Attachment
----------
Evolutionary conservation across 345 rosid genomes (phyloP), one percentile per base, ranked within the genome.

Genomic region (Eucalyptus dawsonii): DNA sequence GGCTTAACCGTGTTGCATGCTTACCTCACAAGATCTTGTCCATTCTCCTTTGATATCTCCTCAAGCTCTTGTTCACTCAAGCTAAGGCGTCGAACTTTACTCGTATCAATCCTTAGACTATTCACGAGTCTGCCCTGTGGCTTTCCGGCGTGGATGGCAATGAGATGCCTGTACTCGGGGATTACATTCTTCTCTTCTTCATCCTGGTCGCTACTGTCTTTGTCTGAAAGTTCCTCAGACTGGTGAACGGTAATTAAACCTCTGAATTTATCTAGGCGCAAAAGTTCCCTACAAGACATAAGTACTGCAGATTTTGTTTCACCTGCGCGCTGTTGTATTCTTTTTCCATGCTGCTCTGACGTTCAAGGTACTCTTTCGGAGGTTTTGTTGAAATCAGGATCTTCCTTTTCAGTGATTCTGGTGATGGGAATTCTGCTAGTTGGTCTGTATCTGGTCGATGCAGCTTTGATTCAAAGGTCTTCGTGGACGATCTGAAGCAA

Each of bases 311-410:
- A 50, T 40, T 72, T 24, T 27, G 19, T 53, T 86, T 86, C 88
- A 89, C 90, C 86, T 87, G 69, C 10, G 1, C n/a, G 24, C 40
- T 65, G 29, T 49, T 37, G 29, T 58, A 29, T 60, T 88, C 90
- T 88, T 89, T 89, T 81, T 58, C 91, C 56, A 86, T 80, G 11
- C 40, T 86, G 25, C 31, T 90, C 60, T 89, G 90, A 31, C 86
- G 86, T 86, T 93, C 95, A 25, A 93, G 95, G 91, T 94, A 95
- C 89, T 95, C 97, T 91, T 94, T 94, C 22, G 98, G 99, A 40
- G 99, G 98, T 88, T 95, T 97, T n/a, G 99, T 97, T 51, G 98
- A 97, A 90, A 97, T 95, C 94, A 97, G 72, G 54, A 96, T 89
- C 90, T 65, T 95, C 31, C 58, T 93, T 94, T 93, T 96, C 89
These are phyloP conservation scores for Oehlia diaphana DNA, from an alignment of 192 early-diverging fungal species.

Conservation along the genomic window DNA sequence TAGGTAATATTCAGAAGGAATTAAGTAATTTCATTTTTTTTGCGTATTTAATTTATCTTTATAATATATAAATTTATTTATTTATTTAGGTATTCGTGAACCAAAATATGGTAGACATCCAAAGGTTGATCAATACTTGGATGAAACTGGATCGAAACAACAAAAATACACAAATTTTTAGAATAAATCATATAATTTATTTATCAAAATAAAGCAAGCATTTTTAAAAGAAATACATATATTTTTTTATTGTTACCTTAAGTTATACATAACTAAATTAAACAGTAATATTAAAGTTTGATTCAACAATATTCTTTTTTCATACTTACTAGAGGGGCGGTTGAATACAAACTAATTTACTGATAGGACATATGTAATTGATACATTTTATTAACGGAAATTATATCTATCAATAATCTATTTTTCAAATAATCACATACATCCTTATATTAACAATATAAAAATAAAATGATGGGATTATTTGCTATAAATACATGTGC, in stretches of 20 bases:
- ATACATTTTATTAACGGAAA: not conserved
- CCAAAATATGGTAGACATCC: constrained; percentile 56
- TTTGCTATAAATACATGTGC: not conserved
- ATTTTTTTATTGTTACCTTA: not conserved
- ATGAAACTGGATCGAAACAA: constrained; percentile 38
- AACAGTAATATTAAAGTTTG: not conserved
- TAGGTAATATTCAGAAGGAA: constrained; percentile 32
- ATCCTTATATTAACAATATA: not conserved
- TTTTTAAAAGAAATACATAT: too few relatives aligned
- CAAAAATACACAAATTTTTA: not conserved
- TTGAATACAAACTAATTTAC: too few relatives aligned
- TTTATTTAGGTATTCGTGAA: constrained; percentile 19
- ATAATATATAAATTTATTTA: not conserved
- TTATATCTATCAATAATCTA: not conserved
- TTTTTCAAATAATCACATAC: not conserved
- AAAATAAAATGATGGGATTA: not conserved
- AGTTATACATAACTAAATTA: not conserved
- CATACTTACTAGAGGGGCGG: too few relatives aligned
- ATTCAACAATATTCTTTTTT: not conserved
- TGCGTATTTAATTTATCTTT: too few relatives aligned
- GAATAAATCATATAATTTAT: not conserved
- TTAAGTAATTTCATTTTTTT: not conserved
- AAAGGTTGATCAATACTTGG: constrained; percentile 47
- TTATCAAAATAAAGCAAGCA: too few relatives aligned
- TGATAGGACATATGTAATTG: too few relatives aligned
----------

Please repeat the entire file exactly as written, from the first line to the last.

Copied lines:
Evolutionary conservation across 345 rosid genomes (phyloP), one percentile per base, ranked within the genome.

Genomic region (Eucalyptus dawsonii): DNA sequence GGCTTAACCGTGTTGCATGCTTACCTCACAAGATCTTGTCCATTCTCCTTTGATATCTCCTCAAGCTCTTGTTCACTCAAGCTAAGGCGTCGAACTTTACTCGTATCAATCCTTAGACTATTCACGAGTCTGCCCTGTGGCTTTCCGGCGTGGATGGCAATGAGATGCCTGTACTCGGGGATTACATTCTTCTCTTCTTCATCCTGGTCGCTACTGTCTTTGTCTGAAAGTTCCTCAGACTGGTGAACGGTAATTAAACCTCTGAATTTATCTAGGCGCAAAAGTTCCCTACAAGACATAAGTACTGCAGATTTTGTTTCACCTGCGCGCTGTTGTATTCTTTTTCCATGCTGCTCTGACGTTCAAGGTACTCTTTCGGAGGTTTTGTTGAAATCAGGATCTTCCTTTTCAGTGATTCTGGTGATGGGAATTCTGCTAGTTGGTCTGTATCTGGTCGATGCAGCTTTGATTCAAAGGTCTTCGTGGACGATCTGAAGCAA

Each of bases 311-410:
- A 50, T 40, T 72, T 24, T 27, G 19, T 53, T 86, T 86, C 88
- A 89, C 90, C 86, T 87, G 69, C 10, G 1, C n/a, G 24, C 40
- T 65, G 29, T 49, T 37, G 29, T 58, A 29, T 60, T 88, C 90
- T 88, T 89, T 89, T 81, T 58, C 91, C 56, A 86, T 80, G 11
- C 40, T 86, G 25, C 31, T 90, C 60, T 89, G 90, A 31, C 86
- G 86, T 86, T 93, C 95, A 25, A 93, G 95, G 91, T 94, A 95
- C 89, T 95, C 97, T 91, T 94, T 94, C 22, G 98, G 99, A 40
- G 99, G 98, T 88, T 95, T 97, T n/a, G 99, T 97, T 51, G 98
- A 97, A 90, A 97, T 95, C 94, A 97, G 72, G 54, A 96, T 89
- C 90, T 65, T 95, C 31, C 58, T 93, T 94, T 93, T 96, C 89
These are phyloP conservation scores for Oehlia diaphana DNA, from an alignment of 192 early-diverging fungal species.

Conservation along the genomic window DNA sequence TAGGTAATATTCAGAAGGAATTAAGTAATTTCATTTTTTTTGCGTATTTAATTTATCTTTATAATATATAAATTTATTTATTTATTTAGGTATTCGTGAACCAAAATATGGTAGACATCCAAAGGTTGATCAATACTTGGATGAAACTGGATCGAAACAACAAAAATACACAAATTTTTAGAATAAATCATATAATTTATTTATCAAAATAAAGCAAGCATTTTTAAAAGAAATACATATATTTTTTTATTGTTACCTTAAGTTATACATAACTAAATTAAACAGTAATATTAAAGTTTGATTCAACAATATTCTTTTTTCATACTTACTAGAGGGGCGGTTGAATACAAACTAATTTACTGATAGGACATATGTAATTGATACATTTTATTAACGGAAATTATATCTATCAATAATCTATTTTTCAAATAATCACATACATCCTTATATTAACAATATAAAAATAAAATGATGGGATTATTTGCTATAAATACATGTGC, in stretches of 20 bases:
- ATACATTTTATTAACGGAAA: not conserved
- CCAAAATATGGTAGACATCC: constrained; percentile 56
- TTTGCTATAAATACATGTGC: not conserved
- ATTTTTTTATTGTTACCTTA: not conserved
- ATGAAACTGGATCGAAACAA: constrained; percentile 38
- AACAGTAATATTAAAGTTTG: not conserved
- TAGGTAATATTCAGAAGGAA: constrained; percentile 32
- ATCCTTATATTAACAATATA: not conserved
- TTTTTAAAAGAAATACATAT: too few relatives aligned
- CAAAAATACACAAATTTTTA: not conserved
- TTGAATACAAACTAATTTAC: too few relatives aligned
- TTTATTTAGGTATTCGTGAA: constrained; percentile 19
- ATAATATATAAATTTATTTA: not conserved
- TTATATCTATCAATAATCTA: not conserved
- TTTTTCAAATAATCACATAC: not conserved
- AAAATAAAATGATGGGATTA: not conserved
- AGTTATACATAACTAAATTA: not conserved
- CATACTTACTAGAGGGGCGG: too few relatives aligned
- ATTCAACAATATTCTTTTTT: not conserved
- TGCGTATTTAATTTATCTTT: too few relatives aligned
- GAATAAATCATATAATTTAT: not conserved
- TTAAGTAATTTCATTTTTTT: not conserved
- AAAGGTTGATCAATACTTGG: constrained; percentile 47
- TTATCAAAATAAAGCAAGCA: too few relatives aligned
- TGATAGGACATATGTAATTG: too few relatives aligned